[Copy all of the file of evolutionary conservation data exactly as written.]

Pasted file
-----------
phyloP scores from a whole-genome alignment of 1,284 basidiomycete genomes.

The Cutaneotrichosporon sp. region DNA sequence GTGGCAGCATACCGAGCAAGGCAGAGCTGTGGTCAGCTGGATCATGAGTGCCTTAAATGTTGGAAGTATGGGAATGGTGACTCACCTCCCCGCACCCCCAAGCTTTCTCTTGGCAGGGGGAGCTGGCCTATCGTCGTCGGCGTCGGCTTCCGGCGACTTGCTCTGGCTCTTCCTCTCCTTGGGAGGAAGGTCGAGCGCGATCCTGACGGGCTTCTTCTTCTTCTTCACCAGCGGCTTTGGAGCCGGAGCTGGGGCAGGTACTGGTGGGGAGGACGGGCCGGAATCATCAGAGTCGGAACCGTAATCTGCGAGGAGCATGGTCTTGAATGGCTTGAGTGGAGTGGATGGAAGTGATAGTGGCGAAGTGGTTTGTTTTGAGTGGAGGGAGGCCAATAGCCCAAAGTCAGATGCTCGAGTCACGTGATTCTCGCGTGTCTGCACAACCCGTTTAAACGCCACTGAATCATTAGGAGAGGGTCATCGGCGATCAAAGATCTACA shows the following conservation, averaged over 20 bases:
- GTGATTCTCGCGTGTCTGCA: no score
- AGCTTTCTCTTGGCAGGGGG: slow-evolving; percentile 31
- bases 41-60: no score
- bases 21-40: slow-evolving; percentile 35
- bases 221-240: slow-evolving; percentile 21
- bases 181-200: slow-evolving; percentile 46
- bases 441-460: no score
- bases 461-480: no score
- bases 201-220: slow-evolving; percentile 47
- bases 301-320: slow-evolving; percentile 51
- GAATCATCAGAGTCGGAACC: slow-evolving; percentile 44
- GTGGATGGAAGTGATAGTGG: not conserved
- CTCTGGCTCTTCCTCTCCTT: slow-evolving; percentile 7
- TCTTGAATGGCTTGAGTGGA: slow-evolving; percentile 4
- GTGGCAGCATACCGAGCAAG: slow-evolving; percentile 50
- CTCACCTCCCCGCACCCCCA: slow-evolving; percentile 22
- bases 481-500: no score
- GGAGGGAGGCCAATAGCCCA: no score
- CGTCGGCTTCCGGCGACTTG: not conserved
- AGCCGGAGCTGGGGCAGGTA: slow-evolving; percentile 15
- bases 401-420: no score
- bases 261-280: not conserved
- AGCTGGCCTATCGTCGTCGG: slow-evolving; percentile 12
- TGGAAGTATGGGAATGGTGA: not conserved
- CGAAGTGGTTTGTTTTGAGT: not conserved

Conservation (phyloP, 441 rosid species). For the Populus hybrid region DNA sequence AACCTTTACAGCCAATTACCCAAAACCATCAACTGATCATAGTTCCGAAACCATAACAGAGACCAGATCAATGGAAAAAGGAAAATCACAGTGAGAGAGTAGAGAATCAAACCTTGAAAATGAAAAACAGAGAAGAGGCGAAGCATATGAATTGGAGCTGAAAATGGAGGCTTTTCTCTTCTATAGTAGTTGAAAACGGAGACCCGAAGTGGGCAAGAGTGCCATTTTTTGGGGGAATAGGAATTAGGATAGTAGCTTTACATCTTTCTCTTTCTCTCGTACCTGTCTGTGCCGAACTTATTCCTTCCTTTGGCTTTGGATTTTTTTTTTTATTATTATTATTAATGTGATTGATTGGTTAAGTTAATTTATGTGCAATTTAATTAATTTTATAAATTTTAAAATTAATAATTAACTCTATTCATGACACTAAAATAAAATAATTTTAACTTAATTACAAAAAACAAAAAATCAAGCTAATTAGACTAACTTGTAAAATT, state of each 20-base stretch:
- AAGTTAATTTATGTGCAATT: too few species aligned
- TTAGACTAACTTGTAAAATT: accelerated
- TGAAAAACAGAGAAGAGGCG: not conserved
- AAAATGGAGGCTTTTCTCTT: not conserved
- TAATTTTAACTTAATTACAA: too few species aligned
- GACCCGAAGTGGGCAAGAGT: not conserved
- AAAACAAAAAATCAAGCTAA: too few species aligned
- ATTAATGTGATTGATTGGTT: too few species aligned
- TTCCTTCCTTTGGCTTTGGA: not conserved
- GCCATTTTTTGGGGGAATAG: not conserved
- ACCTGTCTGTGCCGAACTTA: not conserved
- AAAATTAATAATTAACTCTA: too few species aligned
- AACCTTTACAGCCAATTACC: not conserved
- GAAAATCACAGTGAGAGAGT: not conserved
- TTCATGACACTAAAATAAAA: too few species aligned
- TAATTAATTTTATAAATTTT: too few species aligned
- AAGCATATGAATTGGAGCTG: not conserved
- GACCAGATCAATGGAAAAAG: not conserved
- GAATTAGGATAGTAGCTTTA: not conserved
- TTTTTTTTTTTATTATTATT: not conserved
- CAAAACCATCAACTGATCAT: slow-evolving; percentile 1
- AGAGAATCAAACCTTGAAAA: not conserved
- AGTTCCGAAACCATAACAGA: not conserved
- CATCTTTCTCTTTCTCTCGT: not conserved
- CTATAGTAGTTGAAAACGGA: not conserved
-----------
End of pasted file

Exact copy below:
phyloP scores from a whole-genome alignment of 1,284 basidiomycete genomes.

The Cutaneotrichosporon sp. region DNA sequence GTGGCAGCATACCGAGCAAGGCAGAGCTGTGGTCAGCTGGATCATGAGTGCCTTAAATGTTGGAAGTATGGGAATGGTGACTCACCTCCCCGCACCCCCAAGCTTTCTCTTGGCAGGGGGAGCTGGCCTATCGTCGTCGGCGTCGGCTTCCGGCGACTTGCTCTGGCTCTTCCTCTCCTTGGGAGGAAGGTCGAGCGCGATCCTGACGGGCTTCTTCTTCTTCTTCACCAGCGGCTTTGGAGCCGGAGCTGGGGCAGGTACTGGTGGGGAGGACGGGCCGGAATCATCAGAGTCGGAACCGTAATCTGCGAGGAGCATGGTCTTGAATGGCTTGAGTGGAGTGGATGGAAGTGATAGTGGCGAAGTGGTTTGTTTTGAGTGGAGGGAGGCCAATAGCCCAAAGTCAGATGCTCGAGTCACGTGATTCTCGCGTGTCTGCACAACCCGTTTAAACGCCACTGAATCATTAGGAGAGGGTCATCGGCGATCAAAGATCTACA shows the following conservation, averaged over 20 bases:
- GTGATTCTCGCGTGTCTGCA: no score
- AGCTTTCTCTTGGCAGGGGG: slow-evolving; percentile 31
- bases 41-60: no score
- bases 21-40: slow-evolving; percentile 35
- bases 221-240: slow-evolving; percentile 21
- bases 181-200: slow-evolving; percentile 46
- bases 441-460: no score
- bases 461-480: no score
- bases 201-220: slow-evolving; percentile 47
- bases 301-320: slow-evolving; percentile 51
- GAATCATCAGAGTCGGAACC: slow-evolving; percentile 44
- GTGGATGGAAGTGATAGTGG: not conserved
- CTCTGGCTCTTCCTCTCCTT: slow-evolving; percentile 7
- TCTTGAATGGCTTGAGTGGA: slow-evolving; percentile 4
- GTGGCAGCATACCGAGCAAG: slow-evolving; percentile 50
- CTCACCTCCCCGCACCCCCA: slow-evolving; percentile 22
- bases 481-500: no score
- GGAGGGAGGCCAATAGCCCA: no score
- CGTCGGCTTCCGGCGACTTG: not conserved
- AGCCGGAGCTGGGGCAGGTA: slow-evolving; percentile 15
- bases 401-420: no score
- bases 261-280: not conserved
- AGCTGGCCTATCGTCGTCGG: slow-evolving; percentile 12
- TGGAAGTATGGGAATGGTGA: not conserved
- CGAAGTGGTTTGTTTTGAGT: not conserved

Conservation (phyloP, 441 rosid species). For the Populus hybrid region DNA sequence AACCTTTACAGCCAATTACCCAAAACCATCAACTGATCATAGTTCCGAAACCATAACAGAGACCAGATCAATGGAAAAAGGAAAATCACAGTGAGAGAGTAGAGAATCAAACCTTGAAAATGAAAAACAGAGAAGAGGCGAAGCATATGAATTGGAGCTGAAAATGGAGGCTTTTCTCTTCTATAGTAGTTGAAAACGGAGACCCGAAGTGGGCAAGAGTGCCATTTTTTGGGGGAATAGGAATTAGGATAGTAGCTTTACATCTTTCTCTTTCTCTCGTACCTGTCTGTGCCGAACTTATTCCTTCCTTTGGCTTTGGATTTTTTTTTTTATTATTATTATTAATGTGATTGATTGGTTAAGTTAATTTATGTGCAATTTAATTAATTTTATAAATTTTAAAATTAATAATTAACTCTATTCATGACACTAAAATAAAATAATTTTAACTTAATTACAAAAAACAAAAAATCAAGCTAATTAGACTAACTTGTAAAATT, state of each 20-base stretch:
- AAGTTAATTTATGTGCAATT: too few species aligned
- TTAGACTAACTTGTAAAATT: accelerated
- TGAAAAACAGAGAAGAGGCG: not conserved
- AAAATGGAGGCTTTTCTCTT: not conserved
- TAATTTTAACTTAATTACAA: too few species aligned
- GACCCGAAGTGGGCAAGAGT: not conserved
- AAAACAAAAAATCAAGCTAA: too few species aligned
- ATTAATGTGATTGATTGGTT: too few species aligned
- TTCCTTCCTTTGGCTTTGGA: not conserved
- GCCATTTTTTGGGGGAATAG: not conserved
- ACCTGTCTGTGCCGAACTTA: not conserved
- AAAATTAATAATTAACTCTA: too few species aligned
- AACCTTTACAGCCAATTACC: not conserved
- GAAAATCACAGTGAGAGAGT: not conserved
- TTCATGACACTAAAATAAAA: too few species aligned
- TAATTAATTTTATAAATTTT: too few species aligned
- AAGCATATGAATTGGAGCTG: not conserved
- GACCAGATCAATGGAAAAAG: not conserved
- GAATTAGGATAGTAGCTTTA: not conserved
- TTTTTTTTTTTATTATTATT: not conserved
- CAAAACCATCAACTGATCAT: slow-evolving; percentile 1
- AGAGAATCAAACCTTGAAAA: not conserved
- AGTTCCGAAACCATAACAGA: not conserved
- CATCTTTCTCTTTCTCTCGT: not conserved
- CTATAGTAGTTGAAAACGGA: not conserved